The city of Hallandale Beach, Florida, has rolled out 13 new Tesla Model Y vehicles for its fleet. Twelve of the vehicles will be used by detectives, while one will be tested as a patrol vehicle, according to a press release.
“With this purchase, we’re taking a step into the future of Hallandale Beach, which is sustainable both financially and environmentally. We’re thrilled to be rolling out the largest deployment of electric Police Vehicles in the state of Florida - we believe the largest deployment in the United States, and to get these EVs on the road.” said City Manager Dr. Jeremy Earle.
The city pointed to reduced costs to power the electric vehicles (EVs), when compared to internal combustion engine vehicles, as well as a higher resale value. Funds from the American Rescue Plan Act partially covered the purchase.
“These Tesla Police Vehicles represent a win-win-win for our police officers, for the City’s residents, and for the environment. Our officers are getting an ideal vehicle for their work. Our residents are saving money over traditional Police Vehicles and can be proud that Hallandale Beach is one of the first Police Departments in the Country to go electric. And finally, as a beach community directly affected by rising sea levels, these cars will reduce the City’s contribution to climate change.” said Vice Mayor Mike Butler.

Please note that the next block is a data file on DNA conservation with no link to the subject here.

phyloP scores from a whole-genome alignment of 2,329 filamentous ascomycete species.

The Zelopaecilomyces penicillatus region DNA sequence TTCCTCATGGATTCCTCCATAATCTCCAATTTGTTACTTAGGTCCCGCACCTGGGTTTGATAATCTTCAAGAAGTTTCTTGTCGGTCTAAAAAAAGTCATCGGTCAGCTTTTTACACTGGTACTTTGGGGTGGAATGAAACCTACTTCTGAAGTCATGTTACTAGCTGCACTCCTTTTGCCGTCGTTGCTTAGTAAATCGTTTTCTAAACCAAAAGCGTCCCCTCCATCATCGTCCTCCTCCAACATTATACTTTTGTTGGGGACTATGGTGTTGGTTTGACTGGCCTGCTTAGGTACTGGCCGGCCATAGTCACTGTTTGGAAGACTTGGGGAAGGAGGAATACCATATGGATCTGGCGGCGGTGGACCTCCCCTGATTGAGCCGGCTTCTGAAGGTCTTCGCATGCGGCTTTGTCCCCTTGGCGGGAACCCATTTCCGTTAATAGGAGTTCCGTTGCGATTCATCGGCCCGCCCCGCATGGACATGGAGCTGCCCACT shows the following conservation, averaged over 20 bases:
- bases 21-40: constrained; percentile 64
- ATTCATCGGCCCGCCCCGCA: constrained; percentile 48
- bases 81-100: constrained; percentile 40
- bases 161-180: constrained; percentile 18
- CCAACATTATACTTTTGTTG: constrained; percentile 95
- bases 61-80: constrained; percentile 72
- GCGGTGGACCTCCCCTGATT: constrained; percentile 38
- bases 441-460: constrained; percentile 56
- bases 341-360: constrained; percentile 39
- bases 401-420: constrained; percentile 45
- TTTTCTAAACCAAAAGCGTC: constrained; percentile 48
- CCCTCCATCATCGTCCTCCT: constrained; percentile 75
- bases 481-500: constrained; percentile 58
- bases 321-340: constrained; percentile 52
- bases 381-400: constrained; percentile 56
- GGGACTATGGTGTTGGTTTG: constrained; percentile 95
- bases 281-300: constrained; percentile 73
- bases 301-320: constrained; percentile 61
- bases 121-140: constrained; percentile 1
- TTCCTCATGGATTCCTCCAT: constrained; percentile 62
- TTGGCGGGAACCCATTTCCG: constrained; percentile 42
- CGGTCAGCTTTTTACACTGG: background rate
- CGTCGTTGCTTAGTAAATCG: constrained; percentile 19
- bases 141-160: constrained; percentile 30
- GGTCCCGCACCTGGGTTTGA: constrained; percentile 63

The purchase is part of the city's effort to replace existing police vehicles with hybrids and EVs, included in its 50 by 30 Climate Action Plan. The city is committed to reducing greenhouse gas emissions 50% by 2030, and becoming net-zero by 2050.
This purchase, as well as the purchase of 49 hybrid police vehicles made in 2022, will help the city reduce fleet-related emissions by approximately 600 metric tons annually, according to the press release.
The vehicles will be charged utilizing chargers installed in the police station parking lot. Through a partnership with Florida Power and Light, four dualport Level 2 Charging stations are being installed to support the EVs at no construction or installation cost to the city. The chargers are connected to existing back-up power, ensuring that the vehicles can be operational even in the event of a power outage or hurricane. The city currently has nine other Level 2 charge ports on city properties. To account for emergency fast-charging needs and/or takehome charging, the city is planning to allow police officers to utilize the Tesla Supercharger network to charge their vehicles up to a certain dollar amount per fiscal year.